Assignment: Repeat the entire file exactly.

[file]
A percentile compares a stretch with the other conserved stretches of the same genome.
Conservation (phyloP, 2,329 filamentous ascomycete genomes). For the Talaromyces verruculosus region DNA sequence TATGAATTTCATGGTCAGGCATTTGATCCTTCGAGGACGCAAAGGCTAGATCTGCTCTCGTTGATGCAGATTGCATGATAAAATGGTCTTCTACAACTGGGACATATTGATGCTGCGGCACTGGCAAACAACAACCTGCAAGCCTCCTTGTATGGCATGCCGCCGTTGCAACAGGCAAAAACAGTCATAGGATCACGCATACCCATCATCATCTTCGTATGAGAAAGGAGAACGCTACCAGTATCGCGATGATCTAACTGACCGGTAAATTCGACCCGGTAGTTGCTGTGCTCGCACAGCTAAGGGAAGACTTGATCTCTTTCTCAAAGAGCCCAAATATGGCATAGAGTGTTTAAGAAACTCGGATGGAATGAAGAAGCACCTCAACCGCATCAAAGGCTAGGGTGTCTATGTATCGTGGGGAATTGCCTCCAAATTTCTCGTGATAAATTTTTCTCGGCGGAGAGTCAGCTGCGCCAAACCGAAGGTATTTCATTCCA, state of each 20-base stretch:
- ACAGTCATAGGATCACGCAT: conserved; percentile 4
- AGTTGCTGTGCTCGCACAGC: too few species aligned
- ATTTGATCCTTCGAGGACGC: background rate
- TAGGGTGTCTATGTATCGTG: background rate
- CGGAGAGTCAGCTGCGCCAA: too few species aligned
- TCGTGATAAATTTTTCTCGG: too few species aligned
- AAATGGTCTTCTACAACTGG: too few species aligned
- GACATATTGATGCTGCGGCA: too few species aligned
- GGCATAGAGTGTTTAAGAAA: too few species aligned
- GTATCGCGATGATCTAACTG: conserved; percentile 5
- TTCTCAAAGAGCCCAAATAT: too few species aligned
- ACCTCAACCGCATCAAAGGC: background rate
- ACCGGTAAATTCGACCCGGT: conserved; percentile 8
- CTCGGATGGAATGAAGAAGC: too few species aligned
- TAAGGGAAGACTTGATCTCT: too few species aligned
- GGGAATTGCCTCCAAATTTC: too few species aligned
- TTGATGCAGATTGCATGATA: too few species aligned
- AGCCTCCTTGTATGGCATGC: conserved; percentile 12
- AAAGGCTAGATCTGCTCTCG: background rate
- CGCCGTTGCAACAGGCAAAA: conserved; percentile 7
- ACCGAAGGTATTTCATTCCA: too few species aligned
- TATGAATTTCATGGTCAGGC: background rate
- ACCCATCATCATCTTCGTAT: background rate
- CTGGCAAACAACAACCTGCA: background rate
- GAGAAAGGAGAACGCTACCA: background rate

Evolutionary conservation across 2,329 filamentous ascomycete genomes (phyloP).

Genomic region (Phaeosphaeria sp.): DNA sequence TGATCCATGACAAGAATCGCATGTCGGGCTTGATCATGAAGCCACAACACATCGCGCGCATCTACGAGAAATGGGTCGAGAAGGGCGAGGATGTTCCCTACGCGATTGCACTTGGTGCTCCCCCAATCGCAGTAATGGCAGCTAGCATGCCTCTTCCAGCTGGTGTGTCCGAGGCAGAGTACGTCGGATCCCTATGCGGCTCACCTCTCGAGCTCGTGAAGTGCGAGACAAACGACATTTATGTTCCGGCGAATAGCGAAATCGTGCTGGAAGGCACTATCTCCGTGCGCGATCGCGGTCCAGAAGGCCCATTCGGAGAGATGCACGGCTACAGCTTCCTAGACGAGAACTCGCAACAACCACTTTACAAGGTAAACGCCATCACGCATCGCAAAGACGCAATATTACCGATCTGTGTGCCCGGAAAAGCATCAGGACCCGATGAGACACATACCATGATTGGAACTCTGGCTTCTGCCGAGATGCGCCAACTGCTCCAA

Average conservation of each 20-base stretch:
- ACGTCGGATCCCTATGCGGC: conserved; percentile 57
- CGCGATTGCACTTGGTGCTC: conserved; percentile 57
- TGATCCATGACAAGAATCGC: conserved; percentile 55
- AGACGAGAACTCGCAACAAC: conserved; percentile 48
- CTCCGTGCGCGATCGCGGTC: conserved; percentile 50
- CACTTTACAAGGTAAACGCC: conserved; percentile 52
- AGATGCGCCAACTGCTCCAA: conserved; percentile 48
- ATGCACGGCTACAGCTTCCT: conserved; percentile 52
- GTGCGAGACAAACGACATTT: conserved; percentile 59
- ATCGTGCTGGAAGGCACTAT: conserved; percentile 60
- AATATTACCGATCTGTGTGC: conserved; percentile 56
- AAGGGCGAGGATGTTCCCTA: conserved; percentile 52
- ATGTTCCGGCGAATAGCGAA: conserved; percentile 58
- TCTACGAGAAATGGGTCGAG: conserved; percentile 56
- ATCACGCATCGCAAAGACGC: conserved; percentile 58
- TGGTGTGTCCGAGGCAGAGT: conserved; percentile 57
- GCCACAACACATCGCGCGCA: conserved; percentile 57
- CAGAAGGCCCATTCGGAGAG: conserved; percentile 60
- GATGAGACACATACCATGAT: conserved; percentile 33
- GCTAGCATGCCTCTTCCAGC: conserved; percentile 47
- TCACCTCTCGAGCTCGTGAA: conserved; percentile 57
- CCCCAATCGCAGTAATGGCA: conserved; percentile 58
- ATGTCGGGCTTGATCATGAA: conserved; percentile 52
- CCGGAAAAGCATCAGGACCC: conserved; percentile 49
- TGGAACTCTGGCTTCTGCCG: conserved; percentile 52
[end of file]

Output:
A percentile compares a stretch with the other conserved stretches of the same genome.
Conservation (phyloP, 2,329 filamentous ascomycete genomes). For the Talaromyces verruculosus region DNA sequence TATGAATTTCATGGTCAGGCATTTGATCCTTCGAGGACGCAAAGGCTAGATCTGCTCTCGTTGATGCAGATTGCATGATAAAATGGTCTTCTACAACTGGGACATATTGATGCTGCGGCACTGGCAAACAACAACCTGCAAGCCTCCTTGTATGGCATGCCGCCGTTGCAACAGGCAAAAACAGTCATAGGATCACGCATACCCATCATCATCTTCGTATGAGAAAGGAGAACGCTACCAGTATCGCGATGATCTAACTGACCGGTAAATTCGACCCGGTAGTTGCTGTGCTCGCACAGCTAAGGGAAGACTTGATCTCTTTCTCAAAGAGCCCAAATATGGCATAGAGTGTTTAAGAAACTCGGATGGAATGAAGAAGCACCTCAACCGCATCAAAGGCTAGGGTGTCTATGTATCGTGGGGAATTGCCTCCAAATTTCTCGTGATAAATTTTTCTCGGCGGAGAGTCAGCTGCGCCAAACCGAAGGTATTTCATTCCA, state of each 20-base stretch:
- ACAGTCATAGGATCACGCAT: conserved; percentile 4
- AGTTGCTGTGCTCGCACAGC: too few species aligned
- ATTTGATCCTTCGAGGACGC: background rate
- TAGGGTGTCTATGTATCGTG: background rate
- CGGAGAGTCAGCTGCGCCAA: too few species aligned
- TCGTGATAAATTTTTCTCGG: too few species aligned
- AAATGGTCTTCTACAACTGG: too few species aligned
- GACATATTGATGCTGCGGCA: too few species aligned
- GGCATAGAGTGTTTAAGAAA: too few species aligned
- GTATCGCGATGATCTAACTG: conserved; percentile 5
- TTCTCAAAGAGCCCAAATAT: too few species aligned
- ACCTCAACCGCATCAAAGGC: background rate
- ACCGGTAAATTCGACCCGGT: conserved; percentile 8
- CTCGGATGGAATGAAGAAGC: too few species aligned
- TAAGGGAAGACTTGATCTCT: too few species aligned
- GGGAATTGCCTCCAAATTTC: too few species aligned
- TTGATGCAGATTGCATGATA: too few species aligned
- AGCCTCCTTGTATGGCATGC: conserved; percentile 12
- AAAGGCTAGATCTGCTCTCG: background rate
- CGCCGTTGCAACAGGCAAAA: conserved; percentile 7
- ACCGAAGGTATTTCATTCCA: too few species aligned
- TATGAATTTCATGGTCAGGC: background rate
- ACCCATCATCATCTTCGTAT: background rate
- CTGGCAAACAACAACCTGCA: background rate
- GAGAAAGGAGAACGCTACCA: background rate

Evolutionary conservation across 2,329 filamentous ascomycete genomes (phyloP).

Genomic region (Phaeosphaeria sp.): DNA sequence TGATCCATGACAAGAATCGCATGTCGGGCTTGATCATGAAGCCACAACACATCGCGCGCATCTACGAGAAATGGGTCGAGAAGGGCGAGGATGTTCCCTACGCGATTGCACTTGGTGCTCCCCCAATCGCAGTAATGGCAGCTAGCATGCCTCTTCCAGCTGGTGTGTCCGAGGCAGAGTACGTCGGATCCCTATGCGGCTCACCTCTCGAGCTCGTGAAGTGCGAGACAAACGACATTTATGTTCCGGCGAATAGCGAAATCGTGCTGGAAGGCACTATCTCCGTGCGCGATCGCGGTCCAGAAGGCCCATTCGGAGAGATGCACGGCTACAGCTTCCTAGACGAGAACTCGCAACAACCACTTTACAAGGTAAACGCCATCACGCATCGCAAAGACGCAATATTACCGATCTGTGTGCCCGGAAAAGCATCAGGACCCGATGAGACACATACCATGATTGGAACTCTGGCTTCTGCCGAGATGCGCCAACTGCTCCAA

Average conservation of each 20-base stretch:
- ACGTCGGATCCCTATGCGGC: conserved; percentile 57
- CGCGATTGCACTTGGTGCTC: conserved; percentile 57
- TGATCCATGACAAGAATCGC: conserved; percentile 55
- AGACGAGAACTCGCAACAAC: conserved; percentile 48
- CTCCGTGCGCGATCGCGGTC: conserved; percentile 50
- CACTTTACAAGGTAAACGCC: conserved; percentile 52
- AGATGCGCCAACTGCTCCAA: conserved; percentile 48
- ATGCACGGCTACAGCTTCCT: conserved; percentile 52
- GTGCGAGACAAACGACATTT: conserved; percentile 59
- ATCGTGCTGGAAGGCACTAT: conserved; percentile 60
- AATATTACCGATCTGTGTGC: conserved; percentile 56
- AAGGGCGAGGATGTTCCCTA: conserved; percentile 52
- ATGTTCCGGCGAATAGCGAA: conserved; percentile 58
- TCTACGAGAAATGGGTCGAG: conserved; percentile 56
- ATCACGCATCGCAAAGACGC: conserved; percentile 58
- TGGTGTGTCCGAGGCAGAGT: conserved; percentile 57
- GCCACAACACATCGCGCGCA: conserved; percentile 57
- CAGAAGGCCCATTCGGAGAG: conserved; percentile 60
- GATGAGACACATACCATGAT: conserved; percentile 33
- GCTAGCATGCCTCTTCCAGC: conserved; percentile 47
- TCACCTCTCGAGCTCGTGAA: conserved; percentile 57
- CCCCAATCGCAGTAATGGCA: conserved; percentile 58
- ATGTCGGGCTTGATCATGAA: conserved; percentile 52
- CCGGAAAAGCATCAGGACCC: conserved; percentile 49
- TGGAACTCTGGCTTCTGCCG: conserved; percentile 52